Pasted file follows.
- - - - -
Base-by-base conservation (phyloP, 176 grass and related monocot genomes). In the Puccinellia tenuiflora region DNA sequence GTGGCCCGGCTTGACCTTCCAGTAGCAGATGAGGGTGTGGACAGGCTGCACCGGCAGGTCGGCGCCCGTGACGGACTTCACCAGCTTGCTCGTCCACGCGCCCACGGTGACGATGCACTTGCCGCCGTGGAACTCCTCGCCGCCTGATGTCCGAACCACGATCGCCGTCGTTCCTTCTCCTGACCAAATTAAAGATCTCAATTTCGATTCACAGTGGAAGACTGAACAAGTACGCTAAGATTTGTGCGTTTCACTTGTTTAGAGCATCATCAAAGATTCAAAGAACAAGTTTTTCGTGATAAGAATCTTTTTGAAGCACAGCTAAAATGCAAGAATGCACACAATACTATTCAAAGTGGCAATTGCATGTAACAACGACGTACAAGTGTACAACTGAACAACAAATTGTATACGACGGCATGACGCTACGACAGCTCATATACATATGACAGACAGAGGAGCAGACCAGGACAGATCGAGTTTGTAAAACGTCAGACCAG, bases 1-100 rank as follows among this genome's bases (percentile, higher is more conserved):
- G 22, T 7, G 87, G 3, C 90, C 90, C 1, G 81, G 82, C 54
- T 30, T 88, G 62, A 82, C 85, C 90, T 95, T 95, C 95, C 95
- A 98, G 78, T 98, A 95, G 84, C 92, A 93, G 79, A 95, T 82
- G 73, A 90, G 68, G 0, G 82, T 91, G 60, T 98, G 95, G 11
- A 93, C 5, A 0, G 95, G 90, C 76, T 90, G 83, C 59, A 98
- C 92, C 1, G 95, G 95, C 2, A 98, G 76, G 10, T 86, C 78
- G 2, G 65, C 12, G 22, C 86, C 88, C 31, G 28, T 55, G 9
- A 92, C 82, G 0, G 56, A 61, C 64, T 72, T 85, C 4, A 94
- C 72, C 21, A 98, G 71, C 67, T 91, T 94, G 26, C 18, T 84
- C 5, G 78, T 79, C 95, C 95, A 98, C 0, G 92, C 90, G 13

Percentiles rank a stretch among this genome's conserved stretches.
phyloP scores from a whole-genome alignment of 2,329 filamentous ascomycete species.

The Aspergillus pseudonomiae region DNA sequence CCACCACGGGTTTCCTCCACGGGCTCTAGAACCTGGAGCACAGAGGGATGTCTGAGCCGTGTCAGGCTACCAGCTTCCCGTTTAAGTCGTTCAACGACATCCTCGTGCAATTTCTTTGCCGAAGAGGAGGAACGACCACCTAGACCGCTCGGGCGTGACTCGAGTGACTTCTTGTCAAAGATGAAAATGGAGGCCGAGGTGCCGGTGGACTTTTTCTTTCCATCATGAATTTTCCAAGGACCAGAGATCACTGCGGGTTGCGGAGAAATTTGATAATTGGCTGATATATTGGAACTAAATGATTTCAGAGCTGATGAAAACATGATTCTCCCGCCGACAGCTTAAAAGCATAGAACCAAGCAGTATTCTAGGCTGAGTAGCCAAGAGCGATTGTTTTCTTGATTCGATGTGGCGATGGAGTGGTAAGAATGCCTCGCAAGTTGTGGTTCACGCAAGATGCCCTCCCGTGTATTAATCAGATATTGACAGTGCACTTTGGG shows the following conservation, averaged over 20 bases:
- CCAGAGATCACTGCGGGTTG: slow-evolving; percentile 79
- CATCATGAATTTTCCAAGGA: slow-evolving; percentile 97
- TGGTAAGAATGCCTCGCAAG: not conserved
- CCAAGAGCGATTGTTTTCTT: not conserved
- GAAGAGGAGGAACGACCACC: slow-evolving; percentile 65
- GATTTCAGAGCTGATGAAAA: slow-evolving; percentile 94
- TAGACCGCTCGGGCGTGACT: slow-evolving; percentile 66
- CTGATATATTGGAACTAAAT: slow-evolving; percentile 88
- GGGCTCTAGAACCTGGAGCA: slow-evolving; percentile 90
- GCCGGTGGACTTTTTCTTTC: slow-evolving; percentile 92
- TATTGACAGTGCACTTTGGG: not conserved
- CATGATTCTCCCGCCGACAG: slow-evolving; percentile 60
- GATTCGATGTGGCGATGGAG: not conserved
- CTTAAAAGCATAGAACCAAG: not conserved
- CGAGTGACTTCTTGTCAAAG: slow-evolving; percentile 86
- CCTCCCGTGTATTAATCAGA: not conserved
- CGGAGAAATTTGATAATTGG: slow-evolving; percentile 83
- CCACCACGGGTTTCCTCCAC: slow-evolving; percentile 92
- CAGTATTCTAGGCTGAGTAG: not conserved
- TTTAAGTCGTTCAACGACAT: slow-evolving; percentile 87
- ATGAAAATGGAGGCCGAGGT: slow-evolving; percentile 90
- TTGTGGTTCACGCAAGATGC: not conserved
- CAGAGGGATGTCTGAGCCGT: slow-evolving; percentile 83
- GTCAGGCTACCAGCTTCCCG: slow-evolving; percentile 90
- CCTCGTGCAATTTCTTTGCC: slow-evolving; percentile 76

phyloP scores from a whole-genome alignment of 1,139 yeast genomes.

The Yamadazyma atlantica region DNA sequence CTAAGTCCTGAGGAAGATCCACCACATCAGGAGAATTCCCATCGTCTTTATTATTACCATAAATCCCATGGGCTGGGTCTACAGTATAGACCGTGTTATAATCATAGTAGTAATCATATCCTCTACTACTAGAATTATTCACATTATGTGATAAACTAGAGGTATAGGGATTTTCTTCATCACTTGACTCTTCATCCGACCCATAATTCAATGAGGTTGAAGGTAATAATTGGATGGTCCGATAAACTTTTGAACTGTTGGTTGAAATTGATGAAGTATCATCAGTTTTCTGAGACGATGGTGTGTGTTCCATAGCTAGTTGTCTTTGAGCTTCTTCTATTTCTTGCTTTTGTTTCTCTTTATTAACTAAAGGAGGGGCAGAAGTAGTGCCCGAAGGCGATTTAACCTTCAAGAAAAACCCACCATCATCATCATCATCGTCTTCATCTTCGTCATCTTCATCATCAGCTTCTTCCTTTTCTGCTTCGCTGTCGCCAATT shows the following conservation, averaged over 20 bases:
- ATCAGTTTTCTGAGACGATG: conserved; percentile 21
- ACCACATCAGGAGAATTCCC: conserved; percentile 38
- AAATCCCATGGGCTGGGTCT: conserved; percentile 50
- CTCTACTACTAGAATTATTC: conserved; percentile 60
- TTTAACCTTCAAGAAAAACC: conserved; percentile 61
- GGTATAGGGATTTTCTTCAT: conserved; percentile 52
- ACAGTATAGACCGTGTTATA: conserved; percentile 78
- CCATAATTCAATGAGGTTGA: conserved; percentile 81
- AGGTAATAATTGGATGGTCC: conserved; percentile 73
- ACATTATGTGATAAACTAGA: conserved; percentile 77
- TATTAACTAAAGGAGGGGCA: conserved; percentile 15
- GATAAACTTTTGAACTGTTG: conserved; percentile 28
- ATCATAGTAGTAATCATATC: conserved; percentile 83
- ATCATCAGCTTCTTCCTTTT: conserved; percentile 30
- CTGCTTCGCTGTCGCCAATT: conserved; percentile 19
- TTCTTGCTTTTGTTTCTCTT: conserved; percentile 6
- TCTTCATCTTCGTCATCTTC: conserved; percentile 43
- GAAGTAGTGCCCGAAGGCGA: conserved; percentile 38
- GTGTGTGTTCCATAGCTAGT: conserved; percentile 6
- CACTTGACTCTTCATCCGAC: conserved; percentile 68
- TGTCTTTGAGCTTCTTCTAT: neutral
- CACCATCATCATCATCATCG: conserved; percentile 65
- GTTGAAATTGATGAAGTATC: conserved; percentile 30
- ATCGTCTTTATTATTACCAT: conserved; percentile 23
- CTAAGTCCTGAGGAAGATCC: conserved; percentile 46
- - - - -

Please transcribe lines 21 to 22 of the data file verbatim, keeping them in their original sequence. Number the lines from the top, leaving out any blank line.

- TAGACCGCTCGGGCGTGACT: slow-evolving; percentile 66
- CTGATATATTGGAACTAAAT: slow-evolving; percentile 88